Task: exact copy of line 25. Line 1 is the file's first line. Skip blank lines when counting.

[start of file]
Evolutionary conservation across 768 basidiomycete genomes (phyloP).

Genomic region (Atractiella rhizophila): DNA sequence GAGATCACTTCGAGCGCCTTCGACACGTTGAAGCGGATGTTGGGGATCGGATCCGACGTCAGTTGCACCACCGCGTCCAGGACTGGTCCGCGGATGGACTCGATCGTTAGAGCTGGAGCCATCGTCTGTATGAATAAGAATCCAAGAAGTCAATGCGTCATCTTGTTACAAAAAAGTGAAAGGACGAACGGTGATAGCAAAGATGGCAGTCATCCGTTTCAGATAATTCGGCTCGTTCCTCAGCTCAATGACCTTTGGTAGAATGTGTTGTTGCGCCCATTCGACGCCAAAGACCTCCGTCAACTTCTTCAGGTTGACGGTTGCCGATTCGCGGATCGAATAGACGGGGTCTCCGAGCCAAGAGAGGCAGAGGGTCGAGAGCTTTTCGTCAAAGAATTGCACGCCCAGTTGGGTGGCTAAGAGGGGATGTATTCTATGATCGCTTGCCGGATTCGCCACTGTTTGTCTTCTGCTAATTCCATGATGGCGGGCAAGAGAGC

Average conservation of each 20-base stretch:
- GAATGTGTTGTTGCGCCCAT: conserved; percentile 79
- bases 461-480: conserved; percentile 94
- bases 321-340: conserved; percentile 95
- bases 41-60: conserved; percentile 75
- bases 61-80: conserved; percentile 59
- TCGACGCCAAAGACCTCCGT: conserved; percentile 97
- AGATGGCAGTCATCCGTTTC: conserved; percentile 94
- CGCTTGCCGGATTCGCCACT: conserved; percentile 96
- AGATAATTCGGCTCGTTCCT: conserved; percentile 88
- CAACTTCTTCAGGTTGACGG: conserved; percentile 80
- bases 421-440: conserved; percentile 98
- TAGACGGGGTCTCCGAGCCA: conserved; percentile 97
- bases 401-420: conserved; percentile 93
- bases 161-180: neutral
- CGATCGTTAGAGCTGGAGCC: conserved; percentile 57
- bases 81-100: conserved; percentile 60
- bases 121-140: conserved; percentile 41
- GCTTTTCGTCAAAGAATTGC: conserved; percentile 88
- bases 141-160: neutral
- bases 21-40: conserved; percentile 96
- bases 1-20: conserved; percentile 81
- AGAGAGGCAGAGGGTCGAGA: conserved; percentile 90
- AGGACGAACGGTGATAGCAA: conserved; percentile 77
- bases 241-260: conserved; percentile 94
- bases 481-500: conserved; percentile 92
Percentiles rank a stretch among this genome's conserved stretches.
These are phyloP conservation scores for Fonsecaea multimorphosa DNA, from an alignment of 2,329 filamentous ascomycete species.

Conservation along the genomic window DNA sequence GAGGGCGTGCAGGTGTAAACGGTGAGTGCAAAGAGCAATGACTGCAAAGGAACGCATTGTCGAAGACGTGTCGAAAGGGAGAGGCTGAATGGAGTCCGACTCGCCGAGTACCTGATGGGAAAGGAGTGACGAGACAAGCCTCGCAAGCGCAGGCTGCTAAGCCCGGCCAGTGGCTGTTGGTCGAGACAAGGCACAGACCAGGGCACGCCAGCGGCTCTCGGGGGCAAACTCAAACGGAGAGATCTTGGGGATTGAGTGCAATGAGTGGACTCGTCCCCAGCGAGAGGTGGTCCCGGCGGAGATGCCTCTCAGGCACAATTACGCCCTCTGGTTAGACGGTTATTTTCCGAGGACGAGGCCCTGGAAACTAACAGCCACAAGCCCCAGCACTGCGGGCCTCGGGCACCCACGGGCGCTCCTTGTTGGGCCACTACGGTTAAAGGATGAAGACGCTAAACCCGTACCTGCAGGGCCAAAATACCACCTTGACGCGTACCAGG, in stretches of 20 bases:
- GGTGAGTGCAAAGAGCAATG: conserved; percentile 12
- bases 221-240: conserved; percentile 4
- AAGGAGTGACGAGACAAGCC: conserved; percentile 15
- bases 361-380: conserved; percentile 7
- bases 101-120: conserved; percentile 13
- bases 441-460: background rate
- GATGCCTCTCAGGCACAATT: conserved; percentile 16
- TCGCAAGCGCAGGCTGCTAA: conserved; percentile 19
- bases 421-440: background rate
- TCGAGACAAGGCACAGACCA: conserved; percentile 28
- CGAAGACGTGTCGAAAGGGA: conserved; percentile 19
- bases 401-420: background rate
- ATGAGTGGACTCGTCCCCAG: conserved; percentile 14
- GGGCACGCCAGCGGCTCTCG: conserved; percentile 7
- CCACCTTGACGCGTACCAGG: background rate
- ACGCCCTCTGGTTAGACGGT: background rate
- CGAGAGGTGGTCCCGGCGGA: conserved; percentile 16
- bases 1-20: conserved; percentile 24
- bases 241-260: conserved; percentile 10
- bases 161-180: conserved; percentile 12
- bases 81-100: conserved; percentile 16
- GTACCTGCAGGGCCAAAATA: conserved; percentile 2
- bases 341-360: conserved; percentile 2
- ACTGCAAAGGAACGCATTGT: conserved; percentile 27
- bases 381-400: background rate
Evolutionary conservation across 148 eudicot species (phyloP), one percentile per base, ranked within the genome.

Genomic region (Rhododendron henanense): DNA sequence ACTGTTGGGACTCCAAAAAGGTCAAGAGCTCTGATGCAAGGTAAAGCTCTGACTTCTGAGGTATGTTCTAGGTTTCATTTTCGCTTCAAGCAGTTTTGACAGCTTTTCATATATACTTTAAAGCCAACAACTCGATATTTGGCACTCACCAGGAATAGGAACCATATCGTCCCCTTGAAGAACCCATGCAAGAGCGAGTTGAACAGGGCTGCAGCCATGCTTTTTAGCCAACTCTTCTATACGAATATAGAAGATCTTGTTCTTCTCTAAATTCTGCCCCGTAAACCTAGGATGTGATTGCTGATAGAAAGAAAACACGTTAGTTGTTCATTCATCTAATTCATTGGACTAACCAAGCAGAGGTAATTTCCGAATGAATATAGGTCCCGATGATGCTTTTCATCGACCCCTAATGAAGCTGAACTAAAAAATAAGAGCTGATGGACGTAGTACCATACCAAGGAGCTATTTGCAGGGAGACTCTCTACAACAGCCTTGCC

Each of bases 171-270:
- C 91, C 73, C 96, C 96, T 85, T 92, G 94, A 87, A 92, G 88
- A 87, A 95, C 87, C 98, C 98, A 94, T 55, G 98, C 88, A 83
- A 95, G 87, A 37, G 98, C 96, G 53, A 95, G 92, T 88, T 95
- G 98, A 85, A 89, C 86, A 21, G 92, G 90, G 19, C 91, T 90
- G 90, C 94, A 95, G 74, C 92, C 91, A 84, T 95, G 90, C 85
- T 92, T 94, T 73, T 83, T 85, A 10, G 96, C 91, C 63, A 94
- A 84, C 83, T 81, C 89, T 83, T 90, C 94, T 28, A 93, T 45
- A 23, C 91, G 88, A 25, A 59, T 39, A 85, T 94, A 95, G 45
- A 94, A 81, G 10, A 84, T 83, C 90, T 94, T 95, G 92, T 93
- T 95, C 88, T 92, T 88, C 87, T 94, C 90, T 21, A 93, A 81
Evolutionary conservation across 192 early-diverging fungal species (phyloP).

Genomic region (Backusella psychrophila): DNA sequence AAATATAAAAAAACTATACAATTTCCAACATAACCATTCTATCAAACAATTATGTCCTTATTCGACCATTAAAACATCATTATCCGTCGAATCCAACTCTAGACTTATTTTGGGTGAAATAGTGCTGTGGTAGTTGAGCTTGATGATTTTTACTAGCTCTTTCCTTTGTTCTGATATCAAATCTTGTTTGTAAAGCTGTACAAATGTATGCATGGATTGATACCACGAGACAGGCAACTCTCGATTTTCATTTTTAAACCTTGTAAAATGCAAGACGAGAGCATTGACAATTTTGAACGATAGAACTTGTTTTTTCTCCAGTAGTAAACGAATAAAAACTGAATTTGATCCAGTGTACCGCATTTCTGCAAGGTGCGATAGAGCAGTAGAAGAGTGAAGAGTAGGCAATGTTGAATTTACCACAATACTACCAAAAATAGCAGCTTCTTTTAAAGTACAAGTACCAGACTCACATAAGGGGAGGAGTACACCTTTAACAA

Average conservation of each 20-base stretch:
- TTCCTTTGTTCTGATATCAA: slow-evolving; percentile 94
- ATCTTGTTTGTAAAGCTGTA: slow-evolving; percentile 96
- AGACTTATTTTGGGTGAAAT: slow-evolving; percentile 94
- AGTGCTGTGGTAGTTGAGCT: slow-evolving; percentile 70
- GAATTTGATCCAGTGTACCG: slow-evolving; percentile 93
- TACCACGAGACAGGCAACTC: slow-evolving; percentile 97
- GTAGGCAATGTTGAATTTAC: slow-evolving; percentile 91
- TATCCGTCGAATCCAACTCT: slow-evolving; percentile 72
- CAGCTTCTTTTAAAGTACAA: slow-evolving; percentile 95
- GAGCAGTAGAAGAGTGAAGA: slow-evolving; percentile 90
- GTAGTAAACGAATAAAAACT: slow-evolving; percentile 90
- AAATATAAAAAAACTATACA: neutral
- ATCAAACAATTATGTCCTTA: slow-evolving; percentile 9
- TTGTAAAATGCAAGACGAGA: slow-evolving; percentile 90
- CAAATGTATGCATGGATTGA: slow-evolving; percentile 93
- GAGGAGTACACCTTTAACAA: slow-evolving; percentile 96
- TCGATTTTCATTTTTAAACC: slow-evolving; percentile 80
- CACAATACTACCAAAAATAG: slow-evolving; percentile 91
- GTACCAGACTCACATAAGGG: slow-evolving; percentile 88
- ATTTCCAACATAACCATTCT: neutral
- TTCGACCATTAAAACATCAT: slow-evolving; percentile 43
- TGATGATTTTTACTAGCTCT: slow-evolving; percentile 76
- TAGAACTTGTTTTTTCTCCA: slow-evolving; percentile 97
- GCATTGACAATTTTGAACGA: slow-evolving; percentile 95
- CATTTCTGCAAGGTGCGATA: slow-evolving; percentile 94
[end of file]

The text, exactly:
- AGAGAGGCAGAGGGTCGAGA: conserved; percentile 90